That was quick: Diego Forlán denies he’s moving to Toronto FC


There always seemed something too good to be true about last night’s report, but the news was so specific — citing salaries, contract lengths, when he’d be introduced — you couldn’t help but trust the Globe and Mail’s report. Diego Forlán was coming to Toronto FC, the outlet claimed, his move from Porto Alegre to Ontario set to give TFC the player that would reestablish the relevance they’ve missed since the franchise’s first seasons.

Too bad Forlán had to go and ruin it all.

Less than 12 hours after the original reports broke, Forlán was denying his impending move, telling reporters in Brazil he’d like to stay at his current club, Internacional, until at least next summer:

“I said I would like to play in the United States, also in the Middle East …

“But I have a contract here for another two years. I’m very happy here and I have a contract. Today you know, there are so many websites on the Internet to see if the source is right or not.”

“But I would like to stay at Inter, until not only the (2014) World Cup, but until the end of the contract.

Anybody else feel like their time’s been wasted? We’re used to seeing rampant transfer speculation around the world’s biggest leagues, a function of not only their popularity but the insane reader demand for rumors, but we’re not used to seeing this kind of thing closer to home. We’re usually a bit more discerning in this market, so when a report like the Globe and Mail’s going online, there’s less incredulity. We tend to give it the benefit of the doubt.

Shame on us, right? Or shame on the source, or the outlet? Anyway you slice it, this is the world of big time soccer, people. Big names get linked, people write reports, the pressure to push the story leads outlets to take more risks. It’s not hard news, so what’s the harm, right? A couple of iterations of that logic and we have the report: Forlán to be introduced Monday or Tuesday.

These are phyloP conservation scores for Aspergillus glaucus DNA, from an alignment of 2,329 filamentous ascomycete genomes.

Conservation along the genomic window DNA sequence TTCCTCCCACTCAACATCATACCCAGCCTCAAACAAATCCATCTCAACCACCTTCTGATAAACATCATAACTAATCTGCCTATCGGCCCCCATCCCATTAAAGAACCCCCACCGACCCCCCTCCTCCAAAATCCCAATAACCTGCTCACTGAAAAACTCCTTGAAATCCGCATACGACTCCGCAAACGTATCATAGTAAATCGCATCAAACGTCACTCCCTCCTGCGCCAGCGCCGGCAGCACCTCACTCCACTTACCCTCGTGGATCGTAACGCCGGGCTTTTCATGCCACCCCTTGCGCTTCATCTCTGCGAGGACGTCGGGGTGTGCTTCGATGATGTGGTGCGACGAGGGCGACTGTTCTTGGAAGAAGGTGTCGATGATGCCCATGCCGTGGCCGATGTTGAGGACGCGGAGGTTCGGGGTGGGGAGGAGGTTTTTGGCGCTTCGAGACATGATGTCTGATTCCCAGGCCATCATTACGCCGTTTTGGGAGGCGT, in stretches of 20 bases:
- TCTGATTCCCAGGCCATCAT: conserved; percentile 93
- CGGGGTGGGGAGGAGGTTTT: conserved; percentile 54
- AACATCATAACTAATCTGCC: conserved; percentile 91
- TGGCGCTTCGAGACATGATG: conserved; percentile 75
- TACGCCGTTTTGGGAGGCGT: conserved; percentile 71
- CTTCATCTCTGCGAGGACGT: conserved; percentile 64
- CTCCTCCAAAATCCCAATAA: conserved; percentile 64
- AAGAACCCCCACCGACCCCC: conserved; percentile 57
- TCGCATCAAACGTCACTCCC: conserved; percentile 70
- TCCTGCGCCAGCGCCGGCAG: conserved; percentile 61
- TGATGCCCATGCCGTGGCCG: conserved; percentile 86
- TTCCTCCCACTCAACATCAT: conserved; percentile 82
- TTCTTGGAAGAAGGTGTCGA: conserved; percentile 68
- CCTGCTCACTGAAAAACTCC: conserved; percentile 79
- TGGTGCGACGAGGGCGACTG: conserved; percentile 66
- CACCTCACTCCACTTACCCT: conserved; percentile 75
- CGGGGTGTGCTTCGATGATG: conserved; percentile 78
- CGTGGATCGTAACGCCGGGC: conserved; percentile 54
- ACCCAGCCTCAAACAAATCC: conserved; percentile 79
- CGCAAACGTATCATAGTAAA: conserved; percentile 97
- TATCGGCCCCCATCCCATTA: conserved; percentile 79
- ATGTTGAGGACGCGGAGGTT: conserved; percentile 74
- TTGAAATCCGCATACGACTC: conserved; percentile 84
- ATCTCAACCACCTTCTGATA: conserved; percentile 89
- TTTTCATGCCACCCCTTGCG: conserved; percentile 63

I don’t mean this to be a jab at the Globe and Mail, because any outlet can be undone by its sources. But ultimately, the story didn’t float. And as Major League Soccer becomes a bigger drawing card, there’s more demand to know who’s being drawn, and outlets remain willing to roll the dice in exchange for being first to post, expect more Forlán-to-Toronto reports.

Even if it’s not Toronto, here’s hoping the Forlán-to-MLS momentum picks up again some day. But let’s also hope we’re not too far into that demand-publish problem. I’d like the next Forlán rumor I read to last longer than 12 hours.

Agent: “There’s no hatred” between Bale, Ronaldo

Gareth Bale & Cristiano Ronaldo, Real Madrid CF
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Gareth Bale doesn’t at all dislike Cristiano Ronaldo — or vice versa — despite what may seem a lukewarm on-field relationship between the two Real Madrid superstars, insists Jonathan Barnett, agent of Bale.

[ FOLLOW: All of PST’s PL coverage ]

Instead, Barnett insists that the two men with very different personalities have a healthy relationship, and competition, that pushes each Galactico to be the best player he can be.

Barnett, on Bale’s relationship with Ronaldo — quotes from the Guardian: